---|---|---|---|---|---|---|---|---|---|---|---|---|---|
4 | 5 | 6 | 7 | 8 | 9 | 10 | 12 | 14 | 16 | 18 | 20 | 21 | |
8 | 100% | ||||||||||||
12 | 100% | ||||||||||||
16 | 2.8% | 97.2% | |||||||||||
20 | 3.1% | 96.9% | |||||||||||
24 | 4.2% | 20.8% | 71% | ||||||||||
28 | 51% | 49% | |||||||||||
32 | 71.9% | 28.1% | |||||||||||
36 | 62.8% | 2.3% | 34.9% | ||||||||||
40 | 20.7% | 62% | 17.3% | ||||||||||
42 | 22% | 11% | 67% | ||||||||||
6 | 7 | 8 | 9 | 11 | 12 | 13 | 14 | 18 | 22 | 28 | 32 | ||
44 | 92.3% | 7.7% | |||||||||||
48 | 12% | 88% | |||||||||||
54 | 90% | 10% | |||||||||||
56 | 25% | 12.5% | 37.5% | 25% | |||||||||
64 | 80% | 20% | |||||||||||
70 | 75% | 25% | |||||||||||
72 | 12.5% | 87.% |
The relationships among the different even ploidy levels, within each considered basic chromosome number (x = 7, x = 8, x = 9), was best described by an exponential function (Table 4). The power function provided the second-best fit, with a slightly higher RSS, followed by the logarithmic and linear functions, whose RSS is higher by an order of magnitude. Hence, diploids are much more frequent than polyploids, and frequency gradually decreases with increasing levels of polyploidy (Fig. 4).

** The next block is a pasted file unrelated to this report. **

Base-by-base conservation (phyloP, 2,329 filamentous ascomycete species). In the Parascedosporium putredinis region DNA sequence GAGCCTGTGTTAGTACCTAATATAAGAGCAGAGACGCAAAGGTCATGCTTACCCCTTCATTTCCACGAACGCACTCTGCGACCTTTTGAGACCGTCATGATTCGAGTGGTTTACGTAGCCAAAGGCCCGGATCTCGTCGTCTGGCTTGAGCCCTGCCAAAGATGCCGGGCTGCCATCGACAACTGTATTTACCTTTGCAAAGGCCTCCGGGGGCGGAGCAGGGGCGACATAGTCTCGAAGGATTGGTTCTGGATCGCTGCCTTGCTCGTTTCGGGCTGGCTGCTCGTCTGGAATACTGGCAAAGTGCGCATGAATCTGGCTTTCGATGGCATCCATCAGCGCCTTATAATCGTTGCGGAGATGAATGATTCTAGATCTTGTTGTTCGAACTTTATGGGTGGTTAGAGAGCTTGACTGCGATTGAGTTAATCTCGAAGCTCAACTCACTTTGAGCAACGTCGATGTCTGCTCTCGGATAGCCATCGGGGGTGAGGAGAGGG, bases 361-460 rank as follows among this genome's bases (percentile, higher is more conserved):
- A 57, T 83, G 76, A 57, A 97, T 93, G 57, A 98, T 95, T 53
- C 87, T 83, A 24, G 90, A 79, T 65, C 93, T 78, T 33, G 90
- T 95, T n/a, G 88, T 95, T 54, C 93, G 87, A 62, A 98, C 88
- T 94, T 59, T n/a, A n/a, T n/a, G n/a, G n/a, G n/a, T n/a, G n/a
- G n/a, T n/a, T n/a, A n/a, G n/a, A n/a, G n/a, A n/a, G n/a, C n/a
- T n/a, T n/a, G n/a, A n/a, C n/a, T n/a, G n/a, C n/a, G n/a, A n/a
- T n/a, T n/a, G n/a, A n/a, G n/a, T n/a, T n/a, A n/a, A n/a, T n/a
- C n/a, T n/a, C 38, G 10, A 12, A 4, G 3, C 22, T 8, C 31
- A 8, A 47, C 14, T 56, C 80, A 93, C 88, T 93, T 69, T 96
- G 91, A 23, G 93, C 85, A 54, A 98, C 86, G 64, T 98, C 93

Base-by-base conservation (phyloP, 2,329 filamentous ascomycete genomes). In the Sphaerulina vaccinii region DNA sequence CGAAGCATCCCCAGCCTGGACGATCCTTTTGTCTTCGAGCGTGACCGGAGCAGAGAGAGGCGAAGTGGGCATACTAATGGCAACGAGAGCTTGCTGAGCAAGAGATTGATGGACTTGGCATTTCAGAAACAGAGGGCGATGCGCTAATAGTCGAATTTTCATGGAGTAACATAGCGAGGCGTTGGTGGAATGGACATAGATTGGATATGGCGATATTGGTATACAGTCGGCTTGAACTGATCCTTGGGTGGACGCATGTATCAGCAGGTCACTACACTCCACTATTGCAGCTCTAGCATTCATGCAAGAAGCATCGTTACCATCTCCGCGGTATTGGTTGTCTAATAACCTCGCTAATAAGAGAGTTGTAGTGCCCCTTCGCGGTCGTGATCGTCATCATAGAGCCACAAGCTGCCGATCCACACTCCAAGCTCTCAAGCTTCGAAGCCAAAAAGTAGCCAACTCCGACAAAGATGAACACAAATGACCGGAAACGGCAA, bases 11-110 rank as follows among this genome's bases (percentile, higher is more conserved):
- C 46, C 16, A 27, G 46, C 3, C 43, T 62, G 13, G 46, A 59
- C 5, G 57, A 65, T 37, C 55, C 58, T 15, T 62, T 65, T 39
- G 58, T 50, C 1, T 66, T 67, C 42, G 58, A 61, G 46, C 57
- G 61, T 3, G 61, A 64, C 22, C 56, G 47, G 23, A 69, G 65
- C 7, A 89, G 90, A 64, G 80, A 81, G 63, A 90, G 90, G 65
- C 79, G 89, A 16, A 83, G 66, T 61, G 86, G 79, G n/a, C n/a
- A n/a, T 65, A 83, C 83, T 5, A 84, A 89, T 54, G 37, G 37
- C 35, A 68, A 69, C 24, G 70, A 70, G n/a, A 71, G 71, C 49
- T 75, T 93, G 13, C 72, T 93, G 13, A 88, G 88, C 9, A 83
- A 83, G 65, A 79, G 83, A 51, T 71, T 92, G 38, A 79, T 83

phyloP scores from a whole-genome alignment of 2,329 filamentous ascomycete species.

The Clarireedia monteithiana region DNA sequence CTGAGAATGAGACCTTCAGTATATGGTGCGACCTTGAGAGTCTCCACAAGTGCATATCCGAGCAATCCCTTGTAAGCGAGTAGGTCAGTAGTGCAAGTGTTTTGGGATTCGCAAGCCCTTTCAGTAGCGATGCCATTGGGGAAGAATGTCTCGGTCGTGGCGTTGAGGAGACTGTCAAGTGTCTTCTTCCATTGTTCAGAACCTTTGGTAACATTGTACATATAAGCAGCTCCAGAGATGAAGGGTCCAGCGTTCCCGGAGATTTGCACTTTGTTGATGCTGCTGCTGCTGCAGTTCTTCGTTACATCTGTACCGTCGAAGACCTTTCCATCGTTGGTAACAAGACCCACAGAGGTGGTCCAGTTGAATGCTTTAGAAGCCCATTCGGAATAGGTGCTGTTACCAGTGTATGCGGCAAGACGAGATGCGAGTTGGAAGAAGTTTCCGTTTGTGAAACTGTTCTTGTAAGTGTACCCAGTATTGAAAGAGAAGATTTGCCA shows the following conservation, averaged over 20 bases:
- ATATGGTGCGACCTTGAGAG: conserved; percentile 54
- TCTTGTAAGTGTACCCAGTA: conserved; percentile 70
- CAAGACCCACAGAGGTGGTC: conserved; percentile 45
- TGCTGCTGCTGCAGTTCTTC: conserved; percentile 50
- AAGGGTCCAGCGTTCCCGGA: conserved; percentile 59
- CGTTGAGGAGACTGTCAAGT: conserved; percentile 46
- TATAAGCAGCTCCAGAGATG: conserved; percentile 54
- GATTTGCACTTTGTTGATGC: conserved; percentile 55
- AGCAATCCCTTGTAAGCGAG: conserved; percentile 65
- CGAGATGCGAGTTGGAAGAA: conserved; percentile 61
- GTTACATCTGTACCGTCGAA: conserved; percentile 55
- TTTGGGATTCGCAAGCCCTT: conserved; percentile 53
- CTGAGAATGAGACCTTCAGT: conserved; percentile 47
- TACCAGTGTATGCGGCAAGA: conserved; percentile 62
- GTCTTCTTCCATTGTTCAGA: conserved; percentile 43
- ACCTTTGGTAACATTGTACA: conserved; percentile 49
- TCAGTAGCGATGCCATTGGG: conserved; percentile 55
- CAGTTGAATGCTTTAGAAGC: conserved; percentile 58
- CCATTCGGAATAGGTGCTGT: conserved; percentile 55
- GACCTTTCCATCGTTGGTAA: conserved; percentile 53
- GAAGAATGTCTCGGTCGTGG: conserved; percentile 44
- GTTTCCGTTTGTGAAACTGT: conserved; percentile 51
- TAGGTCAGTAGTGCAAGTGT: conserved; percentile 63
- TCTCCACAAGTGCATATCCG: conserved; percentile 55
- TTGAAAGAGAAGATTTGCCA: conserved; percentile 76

Goodness of fit of different models. The coefficients (a, b) matching the least-squares estimates are given for each model. RSS = Residual Sum of Squares. **= significant at 0.01 level.
formula | coef. a | coef. b | RSS | R-squared |
---|---|---|---|---|
y = a*x + b | 7.786 | 66.714 | 3353.531 | 0.6844** |
y = a*x^b | 297.600 | 2.060 | 235.400 | 0.9780** |
y = a + b*log(x) | 91.940 | -43.580 | 1422.000 | 0.8660** |
y = e^(a + b*x) | 5.539 | -0.637 | 170.400 | 0.9840** |
Plot showing the percentage frequencies (y-axis) of even ploidy levels from 2x to 10x (p-axis), for three frequent basic chromosome numbers (x = 7, x = 8 and x = 9) and the curve fitted to the data points by nonlinear least-square estimate.